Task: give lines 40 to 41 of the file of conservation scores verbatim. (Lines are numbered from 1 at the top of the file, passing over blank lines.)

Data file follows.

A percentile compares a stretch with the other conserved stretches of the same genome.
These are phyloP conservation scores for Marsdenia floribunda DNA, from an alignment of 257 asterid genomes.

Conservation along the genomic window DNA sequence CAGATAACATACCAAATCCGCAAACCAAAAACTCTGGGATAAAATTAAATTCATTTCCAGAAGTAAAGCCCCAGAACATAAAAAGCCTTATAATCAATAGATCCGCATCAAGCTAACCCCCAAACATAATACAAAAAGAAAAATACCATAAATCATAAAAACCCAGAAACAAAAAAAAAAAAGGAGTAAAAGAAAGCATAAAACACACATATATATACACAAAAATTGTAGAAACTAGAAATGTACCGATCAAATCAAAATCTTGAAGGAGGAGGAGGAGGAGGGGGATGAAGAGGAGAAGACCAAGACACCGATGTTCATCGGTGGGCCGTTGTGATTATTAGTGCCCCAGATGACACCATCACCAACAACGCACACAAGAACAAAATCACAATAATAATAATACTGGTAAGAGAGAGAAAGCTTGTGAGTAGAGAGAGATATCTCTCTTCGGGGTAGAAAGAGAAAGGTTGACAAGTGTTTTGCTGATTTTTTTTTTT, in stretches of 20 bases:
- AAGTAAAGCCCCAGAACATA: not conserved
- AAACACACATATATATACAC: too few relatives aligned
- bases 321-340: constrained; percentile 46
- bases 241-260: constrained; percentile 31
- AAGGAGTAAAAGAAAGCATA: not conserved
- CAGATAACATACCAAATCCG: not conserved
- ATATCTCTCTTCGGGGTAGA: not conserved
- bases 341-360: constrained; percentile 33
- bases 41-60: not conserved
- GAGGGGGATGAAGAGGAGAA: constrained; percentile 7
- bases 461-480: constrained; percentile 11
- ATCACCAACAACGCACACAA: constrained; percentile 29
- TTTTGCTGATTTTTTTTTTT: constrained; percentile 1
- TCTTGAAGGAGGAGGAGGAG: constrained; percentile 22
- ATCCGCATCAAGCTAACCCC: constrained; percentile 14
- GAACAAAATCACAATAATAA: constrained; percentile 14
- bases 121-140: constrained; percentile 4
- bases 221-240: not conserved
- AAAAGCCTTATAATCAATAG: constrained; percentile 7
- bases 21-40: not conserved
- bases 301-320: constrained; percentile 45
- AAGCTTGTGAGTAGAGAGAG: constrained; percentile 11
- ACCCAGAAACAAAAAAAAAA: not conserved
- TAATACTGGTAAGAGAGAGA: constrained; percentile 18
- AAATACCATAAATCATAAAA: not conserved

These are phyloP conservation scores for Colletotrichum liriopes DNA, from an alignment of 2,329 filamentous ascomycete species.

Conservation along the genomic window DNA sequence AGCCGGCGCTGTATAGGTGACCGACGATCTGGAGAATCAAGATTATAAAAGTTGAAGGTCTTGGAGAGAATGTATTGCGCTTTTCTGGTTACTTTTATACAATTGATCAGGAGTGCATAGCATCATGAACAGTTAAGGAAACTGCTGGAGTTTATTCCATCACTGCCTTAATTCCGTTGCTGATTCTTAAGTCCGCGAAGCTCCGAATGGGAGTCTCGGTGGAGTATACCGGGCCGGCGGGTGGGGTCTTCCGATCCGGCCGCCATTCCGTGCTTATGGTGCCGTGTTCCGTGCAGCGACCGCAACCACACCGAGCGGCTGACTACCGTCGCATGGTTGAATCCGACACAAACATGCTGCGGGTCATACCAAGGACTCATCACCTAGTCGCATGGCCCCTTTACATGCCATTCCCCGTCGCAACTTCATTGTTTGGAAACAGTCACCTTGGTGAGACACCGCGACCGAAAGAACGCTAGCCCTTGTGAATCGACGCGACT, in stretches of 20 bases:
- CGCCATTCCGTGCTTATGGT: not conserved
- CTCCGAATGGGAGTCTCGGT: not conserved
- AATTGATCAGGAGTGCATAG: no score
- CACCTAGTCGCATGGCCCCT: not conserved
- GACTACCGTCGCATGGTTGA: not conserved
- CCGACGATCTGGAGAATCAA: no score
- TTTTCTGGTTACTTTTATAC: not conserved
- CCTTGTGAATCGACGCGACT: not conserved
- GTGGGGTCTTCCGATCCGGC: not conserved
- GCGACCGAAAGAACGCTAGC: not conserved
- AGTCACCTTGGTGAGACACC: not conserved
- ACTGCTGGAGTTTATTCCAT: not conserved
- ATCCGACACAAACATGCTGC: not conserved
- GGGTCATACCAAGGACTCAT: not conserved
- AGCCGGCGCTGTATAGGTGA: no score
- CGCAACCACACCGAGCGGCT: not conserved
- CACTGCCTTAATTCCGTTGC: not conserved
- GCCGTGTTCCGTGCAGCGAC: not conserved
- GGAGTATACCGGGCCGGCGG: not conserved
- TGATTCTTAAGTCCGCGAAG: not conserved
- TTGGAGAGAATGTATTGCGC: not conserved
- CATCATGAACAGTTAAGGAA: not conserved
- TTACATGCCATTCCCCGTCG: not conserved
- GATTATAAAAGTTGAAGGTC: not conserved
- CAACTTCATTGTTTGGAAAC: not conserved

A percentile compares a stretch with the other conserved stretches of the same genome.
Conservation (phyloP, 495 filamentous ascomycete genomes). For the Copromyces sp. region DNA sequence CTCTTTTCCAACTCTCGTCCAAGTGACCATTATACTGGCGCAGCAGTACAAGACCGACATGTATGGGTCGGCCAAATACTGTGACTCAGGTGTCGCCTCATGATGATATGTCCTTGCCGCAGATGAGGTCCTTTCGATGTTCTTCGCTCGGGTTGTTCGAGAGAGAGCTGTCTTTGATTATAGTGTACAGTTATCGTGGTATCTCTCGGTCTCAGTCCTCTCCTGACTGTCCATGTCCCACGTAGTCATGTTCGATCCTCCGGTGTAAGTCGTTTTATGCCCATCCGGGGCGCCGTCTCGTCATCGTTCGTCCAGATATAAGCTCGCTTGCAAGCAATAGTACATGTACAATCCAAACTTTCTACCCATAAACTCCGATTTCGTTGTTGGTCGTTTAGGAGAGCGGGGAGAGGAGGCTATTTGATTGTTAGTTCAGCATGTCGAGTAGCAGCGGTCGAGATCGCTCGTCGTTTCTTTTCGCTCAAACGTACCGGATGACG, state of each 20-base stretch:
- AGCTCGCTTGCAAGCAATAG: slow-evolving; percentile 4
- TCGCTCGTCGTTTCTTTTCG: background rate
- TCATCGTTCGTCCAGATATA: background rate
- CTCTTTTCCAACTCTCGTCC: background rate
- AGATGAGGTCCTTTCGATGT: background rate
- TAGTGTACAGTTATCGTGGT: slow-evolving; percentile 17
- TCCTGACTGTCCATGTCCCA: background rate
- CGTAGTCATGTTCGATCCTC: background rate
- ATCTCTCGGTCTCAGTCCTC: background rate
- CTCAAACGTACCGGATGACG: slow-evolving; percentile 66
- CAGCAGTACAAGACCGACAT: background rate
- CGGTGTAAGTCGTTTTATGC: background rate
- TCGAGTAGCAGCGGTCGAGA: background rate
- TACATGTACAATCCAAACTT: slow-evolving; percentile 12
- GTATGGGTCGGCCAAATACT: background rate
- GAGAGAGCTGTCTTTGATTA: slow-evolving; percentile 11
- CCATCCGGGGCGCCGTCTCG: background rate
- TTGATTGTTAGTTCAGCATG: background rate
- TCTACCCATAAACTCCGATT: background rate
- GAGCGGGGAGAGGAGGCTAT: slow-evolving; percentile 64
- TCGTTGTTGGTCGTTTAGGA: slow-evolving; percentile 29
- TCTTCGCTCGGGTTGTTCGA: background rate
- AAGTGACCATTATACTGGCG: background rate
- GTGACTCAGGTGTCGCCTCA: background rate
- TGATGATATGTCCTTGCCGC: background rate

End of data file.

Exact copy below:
- GCGACCGAAAGAACGCTAGC: not conserved
- AGTCACCTTGGTGAGACACC: not conserved